When logged in, click on the gear icon (which will ONLY be visible when logged in) in a profiles's header image. Then click on "Recommend Me".
You will immediately appear on the THEY RECOMMEND ME list of the person being recommended, and they will immediately appear on your I RECOMMEND THEM list.
You can likewise click on the RECOMMEND ME's that are associated with profile names on people's incoming and outgoing recommendations lists.
In addition to recommending people in and of themselves, one may ALSO recommend people categorically by clicking on these categories on CATEGORICAL IN tabs. The people you so recommend, and the specific categories, will appear via a link on your CATEGORICAL OUT tab.
This allows people to search within categories, by types of music, or locations, for example.
In order to set this up for yourself all you have to do is type any category you wish (you can make up your own) on your CATEGORICAL IN tab. You can look at the categories on any page to get an idea of what's already there.
There's a lot of spectacle in Bahia...
Carnival with its trio elétricos -- sound-trucks with musicians on top -- looking like interstellar semi-trailers back from the future...shows of MPB (música popular brasileira) in Salvador's Teatro Castro Alves (biggest stage in South America!) with full production value, the audience seated (as always in modern theaters) like Easter Island statues...
Carlinhos Brown's Museu do Ritmo (Rhythm Museum; an entertainment venue) all done up Bahian faux tribal showbiz style...glamour and glitz and press agents...
Carlinhos Brown: Man with a Shtick...er...Stick
And then there's where it all came from...the far side of the Baía de Todos os Santos (Bay of All Saints), a land of subsistence farmers and fishermen, many of the older people unable to read or write...their sambas the precursor to all this, without which none of the above would exist, their melodies -- when not created by themselves -- the inventions of people like them but now forgotten (as most of these people will be within a couple of generations or so of their passing), their rhythms a constant state of inconstancy and flux, played in a manner unlike (most) any group of musicians north of the Tropic of Cancer...making the metronome-like sledgehammering of the Hit Parade of the past several decades almost wincefully painful to listen to after one's ears have become accustomed to evershifting rhythms played like the aurora borealis looks...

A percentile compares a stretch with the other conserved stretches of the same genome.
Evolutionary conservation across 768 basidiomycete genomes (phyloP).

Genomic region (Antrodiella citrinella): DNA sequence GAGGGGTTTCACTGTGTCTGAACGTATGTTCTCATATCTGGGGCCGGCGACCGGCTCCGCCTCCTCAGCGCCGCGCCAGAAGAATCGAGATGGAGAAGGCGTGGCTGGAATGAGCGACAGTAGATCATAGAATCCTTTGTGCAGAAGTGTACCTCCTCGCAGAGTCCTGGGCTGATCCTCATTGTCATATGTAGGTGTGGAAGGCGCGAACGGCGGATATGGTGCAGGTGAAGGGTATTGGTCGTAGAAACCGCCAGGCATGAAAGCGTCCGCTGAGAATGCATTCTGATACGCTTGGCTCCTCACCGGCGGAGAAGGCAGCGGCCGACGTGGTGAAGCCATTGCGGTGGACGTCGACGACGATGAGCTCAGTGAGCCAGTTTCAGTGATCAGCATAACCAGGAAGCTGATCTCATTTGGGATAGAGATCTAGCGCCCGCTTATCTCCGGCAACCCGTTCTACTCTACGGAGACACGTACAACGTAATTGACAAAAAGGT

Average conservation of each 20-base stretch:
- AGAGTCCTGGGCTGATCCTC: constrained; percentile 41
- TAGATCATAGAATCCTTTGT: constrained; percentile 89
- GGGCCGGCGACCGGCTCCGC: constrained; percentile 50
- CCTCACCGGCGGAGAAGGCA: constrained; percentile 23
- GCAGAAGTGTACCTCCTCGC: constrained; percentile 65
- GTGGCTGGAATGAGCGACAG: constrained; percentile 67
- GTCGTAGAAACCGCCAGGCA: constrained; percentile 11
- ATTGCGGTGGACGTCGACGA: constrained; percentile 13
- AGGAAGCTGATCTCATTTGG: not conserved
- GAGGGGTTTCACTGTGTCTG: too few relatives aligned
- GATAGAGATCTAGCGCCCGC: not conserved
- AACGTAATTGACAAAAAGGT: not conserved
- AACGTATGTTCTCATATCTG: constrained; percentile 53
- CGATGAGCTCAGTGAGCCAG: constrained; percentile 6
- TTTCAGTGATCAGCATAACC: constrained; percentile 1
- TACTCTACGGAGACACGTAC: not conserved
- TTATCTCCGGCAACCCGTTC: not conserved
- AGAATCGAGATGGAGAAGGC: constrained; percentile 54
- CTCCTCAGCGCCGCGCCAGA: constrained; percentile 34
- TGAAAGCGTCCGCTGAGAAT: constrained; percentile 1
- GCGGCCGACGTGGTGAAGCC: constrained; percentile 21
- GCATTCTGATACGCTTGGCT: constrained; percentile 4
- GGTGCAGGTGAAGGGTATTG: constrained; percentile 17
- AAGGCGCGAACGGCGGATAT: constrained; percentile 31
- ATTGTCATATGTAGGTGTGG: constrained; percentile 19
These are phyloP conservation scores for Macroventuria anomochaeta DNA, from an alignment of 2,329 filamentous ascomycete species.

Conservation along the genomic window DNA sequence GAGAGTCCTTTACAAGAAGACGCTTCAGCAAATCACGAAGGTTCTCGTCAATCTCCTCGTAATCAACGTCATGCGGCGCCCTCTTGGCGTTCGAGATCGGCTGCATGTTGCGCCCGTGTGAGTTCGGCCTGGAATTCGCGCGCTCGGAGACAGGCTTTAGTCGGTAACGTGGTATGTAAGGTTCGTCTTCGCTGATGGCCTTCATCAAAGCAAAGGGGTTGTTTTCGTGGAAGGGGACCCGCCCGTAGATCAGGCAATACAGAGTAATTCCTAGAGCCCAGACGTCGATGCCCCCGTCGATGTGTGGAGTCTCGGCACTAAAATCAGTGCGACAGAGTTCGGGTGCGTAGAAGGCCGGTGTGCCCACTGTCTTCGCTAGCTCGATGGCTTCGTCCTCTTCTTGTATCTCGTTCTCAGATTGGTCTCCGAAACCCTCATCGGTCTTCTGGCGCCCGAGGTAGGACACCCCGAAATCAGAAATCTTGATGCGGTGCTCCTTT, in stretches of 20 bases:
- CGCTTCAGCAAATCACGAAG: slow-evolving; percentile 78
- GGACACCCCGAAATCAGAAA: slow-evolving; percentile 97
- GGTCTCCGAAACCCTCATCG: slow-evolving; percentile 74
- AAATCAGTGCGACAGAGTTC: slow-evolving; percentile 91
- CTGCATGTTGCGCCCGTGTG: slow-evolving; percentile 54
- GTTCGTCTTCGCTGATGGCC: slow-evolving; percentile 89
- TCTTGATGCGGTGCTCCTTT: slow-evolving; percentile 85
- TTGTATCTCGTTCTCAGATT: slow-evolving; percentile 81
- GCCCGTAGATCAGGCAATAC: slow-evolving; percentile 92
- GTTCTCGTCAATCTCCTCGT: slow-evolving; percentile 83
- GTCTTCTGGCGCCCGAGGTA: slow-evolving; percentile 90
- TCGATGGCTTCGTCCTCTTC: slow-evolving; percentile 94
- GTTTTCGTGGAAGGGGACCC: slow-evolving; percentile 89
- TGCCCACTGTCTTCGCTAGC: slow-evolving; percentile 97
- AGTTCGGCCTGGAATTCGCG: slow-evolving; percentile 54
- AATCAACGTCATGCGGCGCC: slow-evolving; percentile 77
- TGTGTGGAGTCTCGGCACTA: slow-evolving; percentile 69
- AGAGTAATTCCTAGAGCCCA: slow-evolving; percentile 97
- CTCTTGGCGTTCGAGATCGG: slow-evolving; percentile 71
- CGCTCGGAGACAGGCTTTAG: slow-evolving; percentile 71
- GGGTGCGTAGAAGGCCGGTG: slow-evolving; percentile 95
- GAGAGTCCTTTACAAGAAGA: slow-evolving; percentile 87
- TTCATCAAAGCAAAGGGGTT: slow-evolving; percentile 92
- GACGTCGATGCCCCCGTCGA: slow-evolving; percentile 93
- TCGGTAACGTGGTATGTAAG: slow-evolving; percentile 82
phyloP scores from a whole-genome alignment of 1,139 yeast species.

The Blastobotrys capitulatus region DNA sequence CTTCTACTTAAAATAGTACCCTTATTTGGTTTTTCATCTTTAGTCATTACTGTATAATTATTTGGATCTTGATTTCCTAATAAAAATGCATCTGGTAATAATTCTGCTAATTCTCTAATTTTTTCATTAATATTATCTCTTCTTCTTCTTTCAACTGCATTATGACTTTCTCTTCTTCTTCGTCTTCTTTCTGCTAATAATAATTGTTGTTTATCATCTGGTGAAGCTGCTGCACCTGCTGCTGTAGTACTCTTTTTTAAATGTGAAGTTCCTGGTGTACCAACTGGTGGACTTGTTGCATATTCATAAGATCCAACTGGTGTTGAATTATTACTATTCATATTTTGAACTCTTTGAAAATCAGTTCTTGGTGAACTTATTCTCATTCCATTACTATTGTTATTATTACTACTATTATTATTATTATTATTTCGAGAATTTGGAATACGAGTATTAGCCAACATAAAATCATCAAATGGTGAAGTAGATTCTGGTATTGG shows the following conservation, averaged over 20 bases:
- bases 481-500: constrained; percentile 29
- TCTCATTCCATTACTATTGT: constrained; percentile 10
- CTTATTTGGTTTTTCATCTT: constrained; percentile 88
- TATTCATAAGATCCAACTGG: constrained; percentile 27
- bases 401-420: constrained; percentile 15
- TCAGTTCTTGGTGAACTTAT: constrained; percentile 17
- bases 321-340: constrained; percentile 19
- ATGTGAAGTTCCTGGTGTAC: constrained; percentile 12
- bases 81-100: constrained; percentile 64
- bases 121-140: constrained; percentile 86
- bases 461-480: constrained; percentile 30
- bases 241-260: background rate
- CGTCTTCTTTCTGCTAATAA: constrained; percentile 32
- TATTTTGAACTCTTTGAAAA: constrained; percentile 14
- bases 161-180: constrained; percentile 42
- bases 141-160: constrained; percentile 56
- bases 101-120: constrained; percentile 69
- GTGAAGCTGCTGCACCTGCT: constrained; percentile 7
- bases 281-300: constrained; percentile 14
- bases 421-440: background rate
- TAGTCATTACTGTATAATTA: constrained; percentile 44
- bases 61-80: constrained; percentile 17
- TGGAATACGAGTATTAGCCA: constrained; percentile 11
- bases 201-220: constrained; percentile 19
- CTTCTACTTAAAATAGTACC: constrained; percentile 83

So there's the spectacle, and there's the spectacular, and more often than not the latter is found far afield from the former, among the poor folk in the villages and the backlands, the humble and the honest, people who can say more (like an old delta bluesman playing a beat-up guitar on a sagging back porch) with a pandeiro (Brazilian tambourine) and a chula (a shouted/sung "folksong") than most with whatever technology and support money can buy. The heart of this matter, is out there. If you ask me anyway.
Alumínio Saturno, resident of Pitinga, Bahia, chuleiro and subsistence farmer; now with God